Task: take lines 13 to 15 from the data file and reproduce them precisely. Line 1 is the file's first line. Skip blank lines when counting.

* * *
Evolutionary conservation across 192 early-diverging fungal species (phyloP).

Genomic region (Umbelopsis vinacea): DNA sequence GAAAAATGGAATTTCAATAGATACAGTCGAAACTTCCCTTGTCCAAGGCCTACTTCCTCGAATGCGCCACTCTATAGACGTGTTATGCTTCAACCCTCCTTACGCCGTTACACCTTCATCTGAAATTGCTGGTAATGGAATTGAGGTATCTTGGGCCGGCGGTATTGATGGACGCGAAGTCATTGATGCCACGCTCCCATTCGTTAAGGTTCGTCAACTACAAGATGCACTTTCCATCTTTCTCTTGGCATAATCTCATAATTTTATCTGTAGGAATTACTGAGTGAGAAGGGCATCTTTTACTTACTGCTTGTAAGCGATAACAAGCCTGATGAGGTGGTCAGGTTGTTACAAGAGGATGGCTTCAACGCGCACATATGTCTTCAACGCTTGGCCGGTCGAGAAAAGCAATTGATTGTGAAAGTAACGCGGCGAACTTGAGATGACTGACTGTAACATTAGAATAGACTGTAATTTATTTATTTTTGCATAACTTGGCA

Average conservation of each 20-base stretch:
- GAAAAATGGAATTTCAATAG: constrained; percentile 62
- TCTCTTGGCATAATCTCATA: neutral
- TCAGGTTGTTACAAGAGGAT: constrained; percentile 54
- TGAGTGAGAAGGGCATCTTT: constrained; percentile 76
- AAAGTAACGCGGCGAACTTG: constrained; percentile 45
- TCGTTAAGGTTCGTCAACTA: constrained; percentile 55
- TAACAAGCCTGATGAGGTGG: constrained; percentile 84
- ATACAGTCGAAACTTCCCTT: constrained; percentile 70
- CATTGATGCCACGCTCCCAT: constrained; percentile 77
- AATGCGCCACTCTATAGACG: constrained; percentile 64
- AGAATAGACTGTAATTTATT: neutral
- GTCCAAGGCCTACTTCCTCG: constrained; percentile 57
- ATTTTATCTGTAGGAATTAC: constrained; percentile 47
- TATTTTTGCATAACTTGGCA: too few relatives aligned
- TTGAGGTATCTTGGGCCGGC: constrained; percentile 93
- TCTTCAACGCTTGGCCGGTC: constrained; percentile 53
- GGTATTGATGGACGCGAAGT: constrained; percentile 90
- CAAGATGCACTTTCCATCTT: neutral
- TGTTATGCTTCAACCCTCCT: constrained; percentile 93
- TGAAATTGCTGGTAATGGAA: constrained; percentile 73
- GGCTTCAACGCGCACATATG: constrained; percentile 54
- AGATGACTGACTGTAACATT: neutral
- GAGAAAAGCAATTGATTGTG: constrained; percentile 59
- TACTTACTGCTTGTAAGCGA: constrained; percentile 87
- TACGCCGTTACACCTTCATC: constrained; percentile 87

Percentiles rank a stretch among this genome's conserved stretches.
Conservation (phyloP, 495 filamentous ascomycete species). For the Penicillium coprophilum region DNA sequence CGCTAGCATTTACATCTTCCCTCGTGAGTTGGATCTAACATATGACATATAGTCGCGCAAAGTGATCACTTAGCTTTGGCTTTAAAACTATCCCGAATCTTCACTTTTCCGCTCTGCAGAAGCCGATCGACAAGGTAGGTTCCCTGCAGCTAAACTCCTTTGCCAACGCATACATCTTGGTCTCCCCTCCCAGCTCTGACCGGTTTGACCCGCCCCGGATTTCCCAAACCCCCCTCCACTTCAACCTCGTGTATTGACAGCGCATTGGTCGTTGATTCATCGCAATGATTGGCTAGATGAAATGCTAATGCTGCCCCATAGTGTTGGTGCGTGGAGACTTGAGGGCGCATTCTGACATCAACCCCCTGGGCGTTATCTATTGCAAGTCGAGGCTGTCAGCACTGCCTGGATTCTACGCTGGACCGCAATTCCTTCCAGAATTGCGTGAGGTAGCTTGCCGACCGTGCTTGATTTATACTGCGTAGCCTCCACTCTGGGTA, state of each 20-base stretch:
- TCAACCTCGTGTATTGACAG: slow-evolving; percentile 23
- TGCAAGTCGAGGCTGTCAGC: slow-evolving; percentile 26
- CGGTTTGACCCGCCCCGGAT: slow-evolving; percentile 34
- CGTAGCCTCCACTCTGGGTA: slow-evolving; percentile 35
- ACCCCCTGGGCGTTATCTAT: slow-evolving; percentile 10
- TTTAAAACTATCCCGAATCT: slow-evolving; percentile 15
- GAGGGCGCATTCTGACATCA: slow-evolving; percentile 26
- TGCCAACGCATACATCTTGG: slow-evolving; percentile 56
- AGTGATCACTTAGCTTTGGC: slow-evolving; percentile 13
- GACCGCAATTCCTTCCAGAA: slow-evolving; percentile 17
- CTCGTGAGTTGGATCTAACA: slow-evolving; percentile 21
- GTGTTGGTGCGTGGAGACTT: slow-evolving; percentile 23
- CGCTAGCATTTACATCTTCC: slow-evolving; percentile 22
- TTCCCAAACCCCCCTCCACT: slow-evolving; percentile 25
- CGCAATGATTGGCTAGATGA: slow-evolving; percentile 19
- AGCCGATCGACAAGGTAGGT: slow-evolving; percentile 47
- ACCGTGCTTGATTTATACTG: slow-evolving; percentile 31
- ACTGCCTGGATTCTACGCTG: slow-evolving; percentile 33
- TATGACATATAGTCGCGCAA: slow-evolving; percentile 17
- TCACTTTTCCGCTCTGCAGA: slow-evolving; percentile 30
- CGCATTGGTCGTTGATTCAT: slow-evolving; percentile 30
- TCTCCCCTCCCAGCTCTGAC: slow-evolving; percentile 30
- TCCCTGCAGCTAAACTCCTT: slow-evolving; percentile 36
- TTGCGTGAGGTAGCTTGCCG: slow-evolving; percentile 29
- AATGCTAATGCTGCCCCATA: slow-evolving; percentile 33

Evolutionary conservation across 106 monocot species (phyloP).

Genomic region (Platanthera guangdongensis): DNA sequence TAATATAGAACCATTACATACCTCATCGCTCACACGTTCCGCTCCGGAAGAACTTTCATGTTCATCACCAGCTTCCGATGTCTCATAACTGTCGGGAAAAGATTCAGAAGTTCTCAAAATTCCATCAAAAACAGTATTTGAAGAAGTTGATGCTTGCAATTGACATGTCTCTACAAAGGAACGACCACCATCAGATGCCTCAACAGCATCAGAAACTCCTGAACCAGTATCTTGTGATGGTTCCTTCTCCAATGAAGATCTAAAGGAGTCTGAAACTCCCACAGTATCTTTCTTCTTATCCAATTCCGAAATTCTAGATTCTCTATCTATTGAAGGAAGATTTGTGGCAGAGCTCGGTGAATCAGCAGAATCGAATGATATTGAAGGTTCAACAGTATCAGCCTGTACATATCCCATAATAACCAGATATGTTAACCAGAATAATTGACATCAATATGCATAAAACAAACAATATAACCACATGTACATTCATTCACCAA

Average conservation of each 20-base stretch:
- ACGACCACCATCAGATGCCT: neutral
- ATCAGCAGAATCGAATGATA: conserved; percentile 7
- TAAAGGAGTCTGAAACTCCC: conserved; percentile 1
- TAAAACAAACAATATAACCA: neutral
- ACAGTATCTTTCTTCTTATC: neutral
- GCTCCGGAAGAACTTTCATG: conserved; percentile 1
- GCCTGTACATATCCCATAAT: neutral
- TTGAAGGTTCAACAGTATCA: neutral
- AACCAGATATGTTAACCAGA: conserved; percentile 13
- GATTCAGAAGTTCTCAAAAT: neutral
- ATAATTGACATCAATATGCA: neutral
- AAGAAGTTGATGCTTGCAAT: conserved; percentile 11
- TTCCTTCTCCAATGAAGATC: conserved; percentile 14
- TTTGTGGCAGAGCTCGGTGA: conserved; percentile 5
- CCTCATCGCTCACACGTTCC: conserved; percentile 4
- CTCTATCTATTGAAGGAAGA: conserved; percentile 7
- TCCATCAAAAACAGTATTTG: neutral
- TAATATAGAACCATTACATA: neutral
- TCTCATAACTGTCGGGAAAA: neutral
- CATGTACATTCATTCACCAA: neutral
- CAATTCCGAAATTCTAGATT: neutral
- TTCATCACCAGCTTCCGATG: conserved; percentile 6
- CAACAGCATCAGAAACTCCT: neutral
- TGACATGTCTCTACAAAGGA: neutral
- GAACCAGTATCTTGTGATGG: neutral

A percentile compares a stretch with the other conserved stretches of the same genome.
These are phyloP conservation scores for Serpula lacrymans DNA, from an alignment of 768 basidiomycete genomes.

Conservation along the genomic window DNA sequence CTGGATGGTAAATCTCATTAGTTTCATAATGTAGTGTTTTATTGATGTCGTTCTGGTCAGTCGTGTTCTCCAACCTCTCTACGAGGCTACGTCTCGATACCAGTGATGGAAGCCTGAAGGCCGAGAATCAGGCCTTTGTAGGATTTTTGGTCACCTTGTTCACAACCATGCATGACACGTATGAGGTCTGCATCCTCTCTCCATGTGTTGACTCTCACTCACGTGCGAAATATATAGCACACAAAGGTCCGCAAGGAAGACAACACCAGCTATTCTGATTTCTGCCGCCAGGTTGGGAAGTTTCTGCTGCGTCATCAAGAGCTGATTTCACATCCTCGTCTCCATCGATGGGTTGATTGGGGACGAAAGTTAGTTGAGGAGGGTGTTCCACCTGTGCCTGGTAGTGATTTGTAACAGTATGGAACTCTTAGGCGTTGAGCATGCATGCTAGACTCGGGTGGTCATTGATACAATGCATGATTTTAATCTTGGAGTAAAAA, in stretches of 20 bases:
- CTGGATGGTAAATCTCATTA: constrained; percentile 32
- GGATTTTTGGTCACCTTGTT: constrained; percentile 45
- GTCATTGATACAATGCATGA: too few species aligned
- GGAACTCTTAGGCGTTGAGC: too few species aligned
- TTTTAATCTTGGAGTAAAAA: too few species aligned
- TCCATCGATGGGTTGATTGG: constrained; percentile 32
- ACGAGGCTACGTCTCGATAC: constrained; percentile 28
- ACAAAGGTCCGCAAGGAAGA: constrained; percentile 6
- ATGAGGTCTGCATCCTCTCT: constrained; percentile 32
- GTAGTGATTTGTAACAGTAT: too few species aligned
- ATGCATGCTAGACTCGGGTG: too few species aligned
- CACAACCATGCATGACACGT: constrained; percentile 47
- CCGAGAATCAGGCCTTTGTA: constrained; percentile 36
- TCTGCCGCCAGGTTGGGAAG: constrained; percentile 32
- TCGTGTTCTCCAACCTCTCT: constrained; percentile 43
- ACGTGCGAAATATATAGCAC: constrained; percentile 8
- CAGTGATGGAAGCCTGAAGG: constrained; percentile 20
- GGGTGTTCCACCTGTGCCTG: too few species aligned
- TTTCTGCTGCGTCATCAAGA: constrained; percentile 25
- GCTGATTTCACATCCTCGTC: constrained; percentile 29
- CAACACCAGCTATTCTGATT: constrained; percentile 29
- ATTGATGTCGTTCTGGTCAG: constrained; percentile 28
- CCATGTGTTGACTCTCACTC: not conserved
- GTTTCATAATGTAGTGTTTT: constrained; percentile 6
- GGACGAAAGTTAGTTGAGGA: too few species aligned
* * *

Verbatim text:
- AATGCGCCACTCTATAGACG: constrained; percentile 64
- AGAATAGACTGTAATTTATT: neutral
- GTCCAAGGCCTACTTCCTCG: constrained; percentile 57